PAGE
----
\dot{Q} = - \frac{(I_{xx}-I_{zz})PR}{I_{yy}} - \frac{I_{xz}}{I_{yy}}(P^2 - R^2) + \frac{M_A + M_T}{I_{yy}}
[/tex]
And we see that, depending on the principal inertias, the pitch rate changes with roll and yaw. The second term on the RHS is the "Ixz effect", and is another type of coupling.

The take-away is that it's hard to be an expert in everything, and as you progress further into science/engineering/mathematics you get into a lot of domain-specific knowledge.
rcgldr
#9
Feb22-13, 08:40 PM
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Quote Quote by InvalidID View Post
I'm embarrassed to admit that my understanding on piloting an airplane was totally wrong. I feel embarrassed because if I had totally understood the basic physics, I should've been able to predict how it would work correctly before playing the flight simulator. I now understand the physics behind piloting an airplane and it matches what I learned in basic physics, but now I don't know if I'm just memorizing again or I truly understand it.
You didn't mention the specific issues that surprised you with the flight simulator. I don't recall any unexepected reactions of an aircraft, just a lot of new to me stuff that had to be learned, mostly aircraft specific, such as approach speeds when preparing for landing. I also fly radio control gliders, and used a flight simulator with a view from the tower for practice (the main learning curve is orientation, learning to fly an aircraft from an outside view).

In my case, the most unexpected reaction from a real radio control model was a snap roll that was induced with only elevator input (the model was an aerobatic model deliberately setup with excessive elevator throw to do this). I was aware of what a snap roll was, but still was surprised the first time it happened (since I wasn't warned the model was setup this way, I figured out what was going on and recovered, then had fun messing with snap rolls with that model). Some radio control flight simulators emulate snap roll, but I don't know if any full scale flight simulators model snap roll.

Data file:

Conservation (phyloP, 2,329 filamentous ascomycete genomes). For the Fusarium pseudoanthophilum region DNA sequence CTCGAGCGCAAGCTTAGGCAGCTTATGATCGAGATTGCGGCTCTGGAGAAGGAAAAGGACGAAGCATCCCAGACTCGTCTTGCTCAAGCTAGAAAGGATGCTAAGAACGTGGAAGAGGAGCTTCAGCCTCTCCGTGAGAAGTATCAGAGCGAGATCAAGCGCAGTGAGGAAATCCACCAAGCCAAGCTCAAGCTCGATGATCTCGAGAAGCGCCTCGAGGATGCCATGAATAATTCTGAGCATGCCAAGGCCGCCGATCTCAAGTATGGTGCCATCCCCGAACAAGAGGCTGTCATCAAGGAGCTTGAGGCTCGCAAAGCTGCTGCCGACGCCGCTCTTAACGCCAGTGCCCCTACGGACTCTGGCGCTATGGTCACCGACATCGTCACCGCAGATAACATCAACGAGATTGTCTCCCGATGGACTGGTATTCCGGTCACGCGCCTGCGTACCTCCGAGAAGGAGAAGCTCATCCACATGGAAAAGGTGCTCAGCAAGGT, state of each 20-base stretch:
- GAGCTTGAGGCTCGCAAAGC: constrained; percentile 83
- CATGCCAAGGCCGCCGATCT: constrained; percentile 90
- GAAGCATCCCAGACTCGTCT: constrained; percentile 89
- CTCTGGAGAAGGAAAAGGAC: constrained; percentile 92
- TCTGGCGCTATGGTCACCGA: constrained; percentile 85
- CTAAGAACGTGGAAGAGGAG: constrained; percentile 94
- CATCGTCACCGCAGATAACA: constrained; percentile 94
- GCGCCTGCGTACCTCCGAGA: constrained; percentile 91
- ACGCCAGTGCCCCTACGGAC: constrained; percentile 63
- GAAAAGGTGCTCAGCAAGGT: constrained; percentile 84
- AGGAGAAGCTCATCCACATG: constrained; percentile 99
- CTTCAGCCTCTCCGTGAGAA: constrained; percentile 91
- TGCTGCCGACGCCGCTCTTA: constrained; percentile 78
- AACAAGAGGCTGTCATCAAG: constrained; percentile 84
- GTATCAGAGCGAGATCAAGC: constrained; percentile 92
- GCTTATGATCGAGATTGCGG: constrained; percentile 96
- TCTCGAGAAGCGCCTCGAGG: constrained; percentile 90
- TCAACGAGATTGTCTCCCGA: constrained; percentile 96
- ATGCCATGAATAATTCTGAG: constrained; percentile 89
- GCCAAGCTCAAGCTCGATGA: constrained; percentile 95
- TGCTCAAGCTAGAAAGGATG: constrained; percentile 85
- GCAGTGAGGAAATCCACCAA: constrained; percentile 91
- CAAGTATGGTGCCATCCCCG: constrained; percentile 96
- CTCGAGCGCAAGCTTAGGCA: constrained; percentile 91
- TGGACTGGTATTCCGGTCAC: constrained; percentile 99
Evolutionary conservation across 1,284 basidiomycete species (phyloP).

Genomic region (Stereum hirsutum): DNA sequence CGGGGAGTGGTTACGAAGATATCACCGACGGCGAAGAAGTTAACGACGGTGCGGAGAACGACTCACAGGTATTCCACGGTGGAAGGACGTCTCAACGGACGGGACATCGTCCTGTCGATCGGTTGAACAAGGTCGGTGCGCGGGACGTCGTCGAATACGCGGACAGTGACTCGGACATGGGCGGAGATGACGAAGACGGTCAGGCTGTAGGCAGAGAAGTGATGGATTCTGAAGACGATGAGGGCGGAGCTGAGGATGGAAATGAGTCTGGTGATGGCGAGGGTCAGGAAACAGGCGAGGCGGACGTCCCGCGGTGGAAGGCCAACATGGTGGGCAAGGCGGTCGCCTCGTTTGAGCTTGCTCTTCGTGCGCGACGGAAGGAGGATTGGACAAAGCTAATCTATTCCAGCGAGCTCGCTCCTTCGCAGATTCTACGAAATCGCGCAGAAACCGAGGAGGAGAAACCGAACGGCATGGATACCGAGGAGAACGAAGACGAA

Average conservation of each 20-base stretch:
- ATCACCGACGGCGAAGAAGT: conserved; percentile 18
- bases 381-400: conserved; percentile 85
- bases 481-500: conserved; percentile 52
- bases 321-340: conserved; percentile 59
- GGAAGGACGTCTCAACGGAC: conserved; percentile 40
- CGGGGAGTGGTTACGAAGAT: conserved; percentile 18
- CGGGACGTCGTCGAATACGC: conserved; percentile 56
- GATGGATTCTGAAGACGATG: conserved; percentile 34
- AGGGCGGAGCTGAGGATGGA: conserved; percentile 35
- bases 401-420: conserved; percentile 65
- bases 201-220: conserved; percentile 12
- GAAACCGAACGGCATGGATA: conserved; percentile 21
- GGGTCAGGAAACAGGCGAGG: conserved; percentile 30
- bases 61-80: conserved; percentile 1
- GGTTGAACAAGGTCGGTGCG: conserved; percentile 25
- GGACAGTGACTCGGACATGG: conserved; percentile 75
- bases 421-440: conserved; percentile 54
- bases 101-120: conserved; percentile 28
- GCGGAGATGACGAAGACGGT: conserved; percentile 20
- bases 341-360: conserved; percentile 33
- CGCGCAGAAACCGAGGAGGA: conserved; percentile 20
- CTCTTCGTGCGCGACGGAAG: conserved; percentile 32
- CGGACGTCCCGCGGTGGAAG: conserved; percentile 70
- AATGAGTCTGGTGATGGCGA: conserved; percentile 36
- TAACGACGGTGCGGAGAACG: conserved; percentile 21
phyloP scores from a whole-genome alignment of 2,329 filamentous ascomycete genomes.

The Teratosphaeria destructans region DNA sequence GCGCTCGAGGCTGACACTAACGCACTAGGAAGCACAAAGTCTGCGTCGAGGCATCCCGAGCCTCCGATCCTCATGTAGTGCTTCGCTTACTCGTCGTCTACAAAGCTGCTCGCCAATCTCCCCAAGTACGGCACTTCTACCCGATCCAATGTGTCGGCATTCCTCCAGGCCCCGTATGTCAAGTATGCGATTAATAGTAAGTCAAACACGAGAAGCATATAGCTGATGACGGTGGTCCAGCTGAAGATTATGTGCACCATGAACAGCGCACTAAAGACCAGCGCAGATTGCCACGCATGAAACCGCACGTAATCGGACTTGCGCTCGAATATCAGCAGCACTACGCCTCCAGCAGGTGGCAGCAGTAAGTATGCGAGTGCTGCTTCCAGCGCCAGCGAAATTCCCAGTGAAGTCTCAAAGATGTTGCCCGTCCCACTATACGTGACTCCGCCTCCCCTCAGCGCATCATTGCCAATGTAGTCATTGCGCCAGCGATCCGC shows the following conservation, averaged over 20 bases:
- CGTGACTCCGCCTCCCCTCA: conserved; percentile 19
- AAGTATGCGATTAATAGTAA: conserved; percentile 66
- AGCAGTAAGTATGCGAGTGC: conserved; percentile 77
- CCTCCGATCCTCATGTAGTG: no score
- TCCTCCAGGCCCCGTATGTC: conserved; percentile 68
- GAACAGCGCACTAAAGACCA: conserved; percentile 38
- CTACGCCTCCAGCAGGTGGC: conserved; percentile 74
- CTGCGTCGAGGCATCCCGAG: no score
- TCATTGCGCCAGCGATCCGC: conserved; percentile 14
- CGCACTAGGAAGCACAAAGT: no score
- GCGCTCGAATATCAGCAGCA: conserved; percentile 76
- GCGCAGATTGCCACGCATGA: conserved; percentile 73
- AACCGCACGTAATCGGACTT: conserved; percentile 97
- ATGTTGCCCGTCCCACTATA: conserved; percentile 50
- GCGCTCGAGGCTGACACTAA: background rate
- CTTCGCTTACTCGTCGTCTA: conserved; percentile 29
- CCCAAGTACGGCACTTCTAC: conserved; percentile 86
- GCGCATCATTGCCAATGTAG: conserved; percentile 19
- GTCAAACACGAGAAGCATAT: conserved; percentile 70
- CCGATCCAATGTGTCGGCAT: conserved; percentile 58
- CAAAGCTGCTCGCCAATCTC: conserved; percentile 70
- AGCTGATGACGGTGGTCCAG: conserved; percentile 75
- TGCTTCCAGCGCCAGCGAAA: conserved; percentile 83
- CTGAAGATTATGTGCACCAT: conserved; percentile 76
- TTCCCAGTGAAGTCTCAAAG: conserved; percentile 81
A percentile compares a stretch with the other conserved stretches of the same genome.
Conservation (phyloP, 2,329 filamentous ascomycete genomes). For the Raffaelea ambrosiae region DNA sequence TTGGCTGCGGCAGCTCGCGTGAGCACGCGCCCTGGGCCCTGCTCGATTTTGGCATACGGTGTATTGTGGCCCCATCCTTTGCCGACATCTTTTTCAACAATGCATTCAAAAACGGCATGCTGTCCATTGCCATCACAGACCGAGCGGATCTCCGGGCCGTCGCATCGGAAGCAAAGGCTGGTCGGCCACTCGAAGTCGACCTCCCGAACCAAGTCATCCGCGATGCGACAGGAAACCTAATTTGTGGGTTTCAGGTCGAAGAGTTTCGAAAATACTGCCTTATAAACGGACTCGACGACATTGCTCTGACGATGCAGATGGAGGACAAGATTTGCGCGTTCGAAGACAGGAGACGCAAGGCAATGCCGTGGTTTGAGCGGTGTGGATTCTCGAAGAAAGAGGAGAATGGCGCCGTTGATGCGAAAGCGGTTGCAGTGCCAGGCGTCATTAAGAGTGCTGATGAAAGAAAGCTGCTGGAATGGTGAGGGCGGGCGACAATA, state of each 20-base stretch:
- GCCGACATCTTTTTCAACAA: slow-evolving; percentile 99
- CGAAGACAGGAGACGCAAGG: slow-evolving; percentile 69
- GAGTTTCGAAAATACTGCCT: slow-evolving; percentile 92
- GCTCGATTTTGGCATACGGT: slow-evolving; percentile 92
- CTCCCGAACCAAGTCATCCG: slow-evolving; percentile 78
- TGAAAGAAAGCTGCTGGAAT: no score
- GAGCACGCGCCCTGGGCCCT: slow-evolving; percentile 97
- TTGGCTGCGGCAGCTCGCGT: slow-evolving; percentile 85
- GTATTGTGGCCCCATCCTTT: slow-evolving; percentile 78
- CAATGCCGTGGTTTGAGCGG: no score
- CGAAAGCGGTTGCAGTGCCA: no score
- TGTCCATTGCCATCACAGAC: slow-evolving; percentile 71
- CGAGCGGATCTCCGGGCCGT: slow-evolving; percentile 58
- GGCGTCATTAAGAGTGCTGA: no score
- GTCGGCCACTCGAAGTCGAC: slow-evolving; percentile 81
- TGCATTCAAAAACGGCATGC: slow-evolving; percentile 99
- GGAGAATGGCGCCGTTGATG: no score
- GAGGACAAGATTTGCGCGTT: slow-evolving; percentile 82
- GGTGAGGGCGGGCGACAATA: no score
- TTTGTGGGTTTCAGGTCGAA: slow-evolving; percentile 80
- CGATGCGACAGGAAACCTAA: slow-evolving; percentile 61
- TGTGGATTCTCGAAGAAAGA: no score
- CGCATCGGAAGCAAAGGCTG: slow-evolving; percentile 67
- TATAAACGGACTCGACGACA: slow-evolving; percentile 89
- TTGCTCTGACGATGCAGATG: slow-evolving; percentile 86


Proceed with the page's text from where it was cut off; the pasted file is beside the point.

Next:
InvalidID
#10
Feb22-13, 10:04 PM
P: 79
Quote Quote by rcgldr View Post
You didn't mention the specific issues that surprised you with the flight simulator. I don't recall any unexepected reactions of an aircraft, just a lot of new to me stuff that had to be learned, mostly aircraft specific, such as approach speeds when preparing for landing. I also fly radio control gliders, and used a flight simulator with a view from the tower for practice (the main learning curve is orientation, learning to fly an aircraft from an outside view).

In my case, the most unexpected reaction from a real radio control model was a snap roll that was induced with only elevator input (the model was an aerobatic model deliberately setup with excessive elevator throw to do this). I was aware of what a snap roll was, but still was surprised the first time it happened (since I wasn't warned the model was setup this way, I figured out what was going on and recovered, then had fun messing with snap rolls with that model). Some radio control flight simulators emulate snap roll, but I don't know if any full scale flight simulators model snap roll.
Well, I'm used to flight physics now, but I can remember one good example. It was a shock to me that when flying, you could exchange altitude and speed with each other. I knew that flying with an angle more perpendicular to Earth would require more effort but I failed to realize that as you go up in altitude, you also are storing more potential energy.
Kholdstare
#11
Feb23-13, 01:24 AM
P: 390
I did not use many complicated formulas. Just kept track of speed, acceleration and torque of the plane, And yes I understood positive and negative feedback loop. So that helped.